Obscura

author EW date 08/06/11

Obscura is a name that has been getting ever greater references in the technical death metal field in recent times, plaudits full deserved after their recent opus "Cosmogenesis". I recently caught up with drummer Hannes Grossman to find out more.

Hi! How’s life in Obscura at the moment?

Hannes Grossman (drummer): Hi, all is great thanks.

"Omnivium" sees the further establishment of an unrivalled Obscura sound in the technical death metal world today. What ambitions did the band have for the progression of your material following "Cosmogenesis"? How in your mind does it compare to the previous album?
Hannes: I think it's a development of the sound of Cosmogensis, however we tried to focus on being non-compromising and making clear, that we do have a very unique sound.”

The riffs and compositions that are de riguer for Obscura are anything but simple to write and perform. What has inspired and driven you to play this technically demanding genre of metal over the years?

Hannes: The technical aspect is necessary to develop and create our ideas. It's not the purpose, the purpose is to write good songs and drive the metal genre forward. So as long as we need to play as fast as we do, we will.

How do the band go about writing songs like "Prismal Dawn" and "Vortex Omnivium" from the new record, songs which contain countless riffs and tempo changes? Do the band look to maintain a certain level of technicality in each song or is this how songwriting naturally turns out for Obscura?

Hannes: We write down all the riffs and ideas on note sheets and thus we find a suitable song structure and dynamic progression. If it then has many riffs, most of those are developed from one idea into many other ideas. So if it needs to be technical, then it shall be, haha. There aren't many tempo changes in the songs, it just sounds like that because we like to modulate rhythms.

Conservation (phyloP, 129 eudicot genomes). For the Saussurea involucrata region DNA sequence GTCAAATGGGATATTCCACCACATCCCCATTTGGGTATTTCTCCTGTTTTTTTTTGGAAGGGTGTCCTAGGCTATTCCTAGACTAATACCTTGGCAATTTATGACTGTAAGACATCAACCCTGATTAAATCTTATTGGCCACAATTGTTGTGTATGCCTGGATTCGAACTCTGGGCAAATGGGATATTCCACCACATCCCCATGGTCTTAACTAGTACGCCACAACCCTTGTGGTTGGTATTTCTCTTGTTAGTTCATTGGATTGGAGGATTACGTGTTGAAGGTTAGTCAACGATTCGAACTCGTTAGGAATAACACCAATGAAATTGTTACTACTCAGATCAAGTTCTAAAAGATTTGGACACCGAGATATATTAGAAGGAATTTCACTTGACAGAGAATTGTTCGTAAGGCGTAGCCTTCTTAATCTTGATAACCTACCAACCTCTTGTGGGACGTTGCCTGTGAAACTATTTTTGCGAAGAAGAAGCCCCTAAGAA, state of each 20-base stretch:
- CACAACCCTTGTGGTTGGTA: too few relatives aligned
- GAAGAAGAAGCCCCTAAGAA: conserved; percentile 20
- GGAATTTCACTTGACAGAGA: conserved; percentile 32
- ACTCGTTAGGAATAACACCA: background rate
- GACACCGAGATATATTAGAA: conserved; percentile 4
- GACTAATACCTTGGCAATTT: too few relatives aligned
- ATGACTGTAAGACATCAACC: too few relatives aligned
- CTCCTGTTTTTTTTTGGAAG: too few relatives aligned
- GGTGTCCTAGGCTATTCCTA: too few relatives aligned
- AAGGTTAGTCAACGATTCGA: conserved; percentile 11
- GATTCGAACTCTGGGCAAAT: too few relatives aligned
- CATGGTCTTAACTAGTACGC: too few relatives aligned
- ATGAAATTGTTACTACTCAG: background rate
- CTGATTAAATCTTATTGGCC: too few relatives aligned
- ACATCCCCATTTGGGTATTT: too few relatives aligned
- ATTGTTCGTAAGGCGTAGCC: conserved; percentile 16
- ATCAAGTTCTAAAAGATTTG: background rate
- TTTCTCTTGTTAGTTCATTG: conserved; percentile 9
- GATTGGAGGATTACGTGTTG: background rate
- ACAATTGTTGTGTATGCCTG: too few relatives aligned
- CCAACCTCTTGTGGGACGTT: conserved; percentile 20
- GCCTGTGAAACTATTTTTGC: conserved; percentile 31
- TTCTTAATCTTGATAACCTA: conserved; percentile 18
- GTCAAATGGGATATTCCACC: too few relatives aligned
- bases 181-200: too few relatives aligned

How much of a consideration is given to the live performance potential of the songs as they are written? Are there any in particular you feel are better suited for the stage or that you enjoy playing most?

Hannes: Actually we tried to but failed! Again the songs are super-intense in a live set. We managed to play them somehow naturally on our previous EU tour, but it is indeed difficult to play the stuff. Next time we'll focus more on a possible live situation.

Unfortunately the copy of the album provided to me did not contain a lyric sheet, but having listened to the last two records a good number of times I can tell the lyrical subjects are anything but normal fodder for the genre. Can you elaborate on some of the themes covered on the new record, and for what reason such subjects have been undertaken?

Hannes: You can interpret the album and the concept within the lyrics and design in very different ways. The focus within the lyrics is based on the higher philosophy and the discussion within different religions. For that whole idea of 'Omnivium', Steffen (who wrote the lyrics) used Friedrich Schelling's 'On Nature's Connection to the Spirit World'. On all of the lyrics I have a personal opinion, a personal preference and a different view on the topic itself especially on the point with religions. There is always a link to the real life, those ideas never get old. But, I do not tell people what to do, what to think or how to live their life. With 'Omnivium' everyone should find his own truth

Who have been the key influences upon yourself, and the band as a whole, to initially form a band of the likes of Obscura?

Hannes: Any classic rock band from the 60s/70s. And all bands I like.

I've read of numerous extreme metal bands discuss the problems of combining a normal, bill-paying job with the demands of their band; how much of a problem is this with Obscura? Do you ever see the potential for the band to become the full-time job?

Hannes: I'm not sure about this, but I see a lot of commercial potential with our music. I don't think we really belong to the so-called tech death genre, I think our music also appeals to a 'normal' metal guy. Living from music however is difficult, but nowadays any type of entrepreneurship is difficult to be successful with. We make money when we're playing concerts, so it's a very positive situation for us

That's all we've got for now, thanks for taking the time to answer! "Omnivium" is a top album and one that keeps on revealing new secrets; I wish you all the best with it. Please leave the readers and I with your personal motto in life!

Hannes: “A smart man learns by his failures, a wise man by the failures of others.”

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